Tailoring Thursdays™; Tips, Tricks and Techniques for Sewers:
Sewing a Straight Line
Whether it is online or at a sewing class, I hear people ask, how do I sew a straight line?
To the non-sewer, this may sound like an odd question. To the extremely experienced sewer, this may sound like a novice question.
To the person staring at their finished piece of work wondering why the stitches are slightly crooked or their seams are a bit wonky, this question rings through and through.
So, How do you sew a straight line?
Well, here are a few tips.
if you are piecing quilts, this little gadget is wonderful!
This is called a 1/4" piercing/quilting foot.
It is great because you just line up the edges of your fabric with the edge of the foot and you get a perfect 1/4" seam allowance every time.
Of course, a lot of people will tell you that there is a seam guide on most machines manufactured in the last 30 years. You can line up the edge of your fabric with the seam guides for a straight seam.
For Example: Most patterns call for a 5/8" seam allowance, simply keep the fabric lined up with the 5/8" line on the seam guide line and sew.
I do find that this is not always the easiest way to sew a straight seam.
The seam guide on the plate does not always go all the way down to the edge of the machine and it can just be plain old difficult to keep your fabric lined up with these lines.
As an alternative to the sewing machine's seam guide, there are commercially available seam guides that you stick on your machine.
You cut out the area around the bobbin and the foot and then you stick on the seam guide and then remove the paper backing to adhere the seam guide to your machine.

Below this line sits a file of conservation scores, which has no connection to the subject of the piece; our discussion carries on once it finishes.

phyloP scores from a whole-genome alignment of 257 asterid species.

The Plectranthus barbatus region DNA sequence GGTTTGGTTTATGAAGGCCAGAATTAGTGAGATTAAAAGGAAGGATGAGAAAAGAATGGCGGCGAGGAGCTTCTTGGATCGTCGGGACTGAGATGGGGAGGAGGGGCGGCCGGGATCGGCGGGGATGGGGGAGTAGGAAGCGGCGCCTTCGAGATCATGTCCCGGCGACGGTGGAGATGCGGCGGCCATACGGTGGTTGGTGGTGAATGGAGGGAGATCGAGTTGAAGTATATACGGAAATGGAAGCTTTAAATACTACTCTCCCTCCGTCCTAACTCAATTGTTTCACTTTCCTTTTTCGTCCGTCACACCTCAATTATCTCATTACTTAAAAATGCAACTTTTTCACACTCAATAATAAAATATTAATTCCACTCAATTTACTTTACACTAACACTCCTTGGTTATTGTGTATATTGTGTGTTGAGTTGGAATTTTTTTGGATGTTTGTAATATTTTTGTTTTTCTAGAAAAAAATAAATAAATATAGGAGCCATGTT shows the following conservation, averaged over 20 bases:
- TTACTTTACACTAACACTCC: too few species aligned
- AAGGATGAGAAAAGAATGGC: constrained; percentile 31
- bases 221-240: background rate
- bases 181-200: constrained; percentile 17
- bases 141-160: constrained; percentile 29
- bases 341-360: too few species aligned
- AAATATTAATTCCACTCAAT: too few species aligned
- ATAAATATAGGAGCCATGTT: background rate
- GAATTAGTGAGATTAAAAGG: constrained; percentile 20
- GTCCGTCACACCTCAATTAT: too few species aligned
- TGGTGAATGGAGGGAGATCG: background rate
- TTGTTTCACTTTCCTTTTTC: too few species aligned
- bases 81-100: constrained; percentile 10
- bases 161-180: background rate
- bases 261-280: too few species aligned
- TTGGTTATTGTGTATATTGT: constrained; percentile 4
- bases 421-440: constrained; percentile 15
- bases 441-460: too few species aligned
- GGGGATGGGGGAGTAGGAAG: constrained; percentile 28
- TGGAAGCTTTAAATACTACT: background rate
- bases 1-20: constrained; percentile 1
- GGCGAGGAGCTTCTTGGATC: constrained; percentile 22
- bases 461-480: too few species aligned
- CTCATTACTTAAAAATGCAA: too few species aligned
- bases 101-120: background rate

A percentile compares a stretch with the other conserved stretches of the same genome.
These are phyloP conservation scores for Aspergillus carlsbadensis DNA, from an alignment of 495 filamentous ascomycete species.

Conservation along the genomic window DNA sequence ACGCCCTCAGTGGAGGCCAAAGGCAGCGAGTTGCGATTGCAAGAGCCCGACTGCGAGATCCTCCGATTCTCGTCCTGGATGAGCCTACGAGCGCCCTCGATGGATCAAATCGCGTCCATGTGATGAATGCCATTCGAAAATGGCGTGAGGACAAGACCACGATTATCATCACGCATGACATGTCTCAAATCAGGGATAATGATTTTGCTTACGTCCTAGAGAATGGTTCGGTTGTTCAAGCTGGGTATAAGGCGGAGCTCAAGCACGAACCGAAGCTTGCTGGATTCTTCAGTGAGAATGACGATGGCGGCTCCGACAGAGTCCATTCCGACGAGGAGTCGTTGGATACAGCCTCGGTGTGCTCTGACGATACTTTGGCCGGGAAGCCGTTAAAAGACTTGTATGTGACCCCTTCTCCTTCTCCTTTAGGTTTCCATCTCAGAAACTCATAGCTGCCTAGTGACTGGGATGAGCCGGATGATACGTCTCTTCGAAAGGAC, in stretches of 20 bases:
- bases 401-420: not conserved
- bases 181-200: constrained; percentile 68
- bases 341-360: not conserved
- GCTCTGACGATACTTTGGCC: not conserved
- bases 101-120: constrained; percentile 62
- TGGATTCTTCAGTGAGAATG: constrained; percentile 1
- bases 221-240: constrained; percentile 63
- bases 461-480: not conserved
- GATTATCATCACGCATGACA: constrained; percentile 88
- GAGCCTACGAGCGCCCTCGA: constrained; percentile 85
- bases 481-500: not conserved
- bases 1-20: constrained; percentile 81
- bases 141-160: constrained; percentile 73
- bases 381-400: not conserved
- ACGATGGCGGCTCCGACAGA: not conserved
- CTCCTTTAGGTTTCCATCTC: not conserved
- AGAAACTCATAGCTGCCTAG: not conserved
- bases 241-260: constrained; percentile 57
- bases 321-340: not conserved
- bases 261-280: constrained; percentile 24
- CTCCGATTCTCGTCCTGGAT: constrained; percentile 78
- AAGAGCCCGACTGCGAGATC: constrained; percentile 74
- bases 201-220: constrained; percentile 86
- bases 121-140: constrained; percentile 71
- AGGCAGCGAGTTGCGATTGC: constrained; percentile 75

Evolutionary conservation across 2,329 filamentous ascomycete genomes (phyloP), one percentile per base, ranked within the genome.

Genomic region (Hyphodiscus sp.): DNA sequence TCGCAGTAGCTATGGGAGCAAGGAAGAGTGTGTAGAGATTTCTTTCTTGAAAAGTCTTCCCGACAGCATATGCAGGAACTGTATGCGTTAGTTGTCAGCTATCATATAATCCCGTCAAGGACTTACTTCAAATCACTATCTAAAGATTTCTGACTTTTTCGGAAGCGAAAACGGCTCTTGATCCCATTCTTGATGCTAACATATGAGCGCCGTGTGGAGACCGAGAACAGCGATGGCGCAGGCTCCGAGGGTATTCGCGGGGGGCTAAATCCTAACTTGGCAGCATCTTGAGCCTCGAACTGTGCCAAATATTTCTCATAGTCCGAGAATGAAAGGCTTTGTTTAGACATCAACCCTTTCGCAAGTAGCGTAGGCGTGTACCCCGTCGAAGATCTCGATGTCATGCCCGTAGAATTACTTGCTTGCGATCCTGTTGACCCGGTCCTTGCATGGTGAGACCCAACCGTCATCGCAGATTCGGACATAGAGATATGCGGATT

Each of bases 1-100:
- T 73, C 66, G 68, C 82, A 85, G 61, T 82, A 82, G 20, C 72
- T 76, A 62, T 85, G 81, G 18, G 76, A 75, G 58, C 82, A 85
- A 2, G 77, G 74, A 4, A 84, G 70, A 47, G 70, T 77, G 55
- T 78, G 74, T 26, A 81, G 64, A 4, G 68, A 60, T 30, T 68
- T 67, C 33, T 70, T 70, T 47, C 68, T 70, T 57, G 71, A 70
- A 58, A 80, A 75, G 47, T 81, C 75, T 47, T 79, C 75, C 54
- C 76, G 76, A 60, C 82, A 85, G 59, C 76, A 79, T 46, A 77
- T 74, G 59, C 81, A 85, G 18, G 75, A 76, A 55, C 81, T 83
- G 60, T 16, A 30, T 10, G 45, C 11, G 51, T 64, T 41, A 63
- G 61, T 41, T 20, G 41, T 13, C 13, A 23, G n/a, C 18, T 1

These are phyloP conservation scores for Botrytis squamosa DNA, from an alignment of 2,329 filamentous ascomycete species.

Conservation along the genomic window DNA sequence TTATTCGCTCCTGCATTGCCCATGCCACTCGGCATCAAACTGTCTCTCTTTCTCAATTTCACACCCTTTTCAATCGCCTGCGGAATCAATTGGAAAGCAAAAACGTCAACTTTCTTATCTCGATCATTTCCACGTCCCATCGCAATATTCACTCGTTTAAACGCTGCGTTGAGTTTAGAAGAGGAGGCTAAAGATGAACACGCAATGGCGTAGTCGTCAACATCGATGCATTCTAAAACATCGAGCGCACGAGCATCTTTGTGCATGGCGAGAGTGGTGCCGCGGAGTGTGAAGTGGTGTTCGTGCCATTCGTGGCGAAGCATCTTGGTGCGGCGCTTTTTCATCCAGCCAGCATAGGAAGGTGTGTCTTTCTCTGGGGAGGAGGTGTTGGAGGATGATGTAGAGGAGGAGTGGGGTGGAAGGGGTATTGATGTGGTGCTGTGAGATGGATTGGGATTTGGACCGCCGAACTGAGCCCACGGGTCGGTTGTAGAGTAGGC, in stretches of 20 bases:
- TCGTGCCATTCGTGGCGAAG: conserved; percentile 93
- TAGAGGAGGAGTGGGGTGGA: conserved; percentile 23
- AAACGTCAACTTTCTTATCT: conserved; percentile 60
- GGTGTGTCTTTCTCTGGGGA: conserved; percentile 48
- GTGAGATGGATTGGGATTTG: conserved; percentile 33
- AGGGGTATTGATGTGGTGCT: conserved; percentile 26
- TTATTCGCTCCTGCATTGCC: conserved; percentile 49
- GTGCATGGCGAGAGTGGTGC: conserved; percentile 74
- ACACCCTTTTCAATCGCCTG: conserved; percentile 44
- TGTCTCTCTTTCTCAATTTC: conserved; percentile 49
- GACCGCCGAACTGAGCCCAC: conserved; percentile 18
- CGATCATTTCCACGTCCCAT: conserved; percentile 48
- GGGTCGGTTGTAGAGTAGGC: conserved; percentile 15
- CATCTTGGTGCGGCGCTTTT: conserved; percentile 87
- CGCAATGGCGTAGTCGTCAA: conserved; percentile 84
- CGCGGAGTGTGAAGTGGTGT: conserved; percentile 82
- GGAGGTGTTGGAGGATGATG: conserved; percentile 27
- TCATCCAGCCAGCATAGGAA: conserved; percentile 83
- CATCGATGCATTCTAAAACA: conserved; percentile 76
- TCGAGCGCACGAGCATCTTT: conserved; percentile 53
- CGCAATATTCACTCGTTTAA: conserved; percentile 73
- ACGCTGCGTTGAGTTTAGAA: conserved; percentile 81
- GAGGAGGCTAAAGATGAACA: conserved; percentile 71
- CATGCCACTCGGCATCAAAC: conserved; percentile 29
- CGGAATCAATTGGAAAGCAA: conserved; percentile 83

Use this the same way you would use the seam guide on your machine.
Finally, my favorite way to sew a straight line is simply, by drawing one.
With the amount of tools available today, there are so many options for writing on fabric without it causing damage to your fabric or finished garment.
There are air erasable chalks and markers.
There are pencils, pens and chalks that are water soluble and disappear when being washed or touched.
There are even pencils and pens that come with their own erasers.
Using a ruler and a removable marking tool, draw a straight line for the desired seam allowance.
Sew directly on the line.
No matter how you choose to sew your straight line, setting the seam is an important step. Using a hot iron, I prefer steam, press down on the stitches.
Do not move the iron back and forth, just press down for a few seconds. If using steam, just steam one or two puffs.
And tada! Straight seams.
I hope one of these little techniques helps if you are having a hard time with sewing straight seams!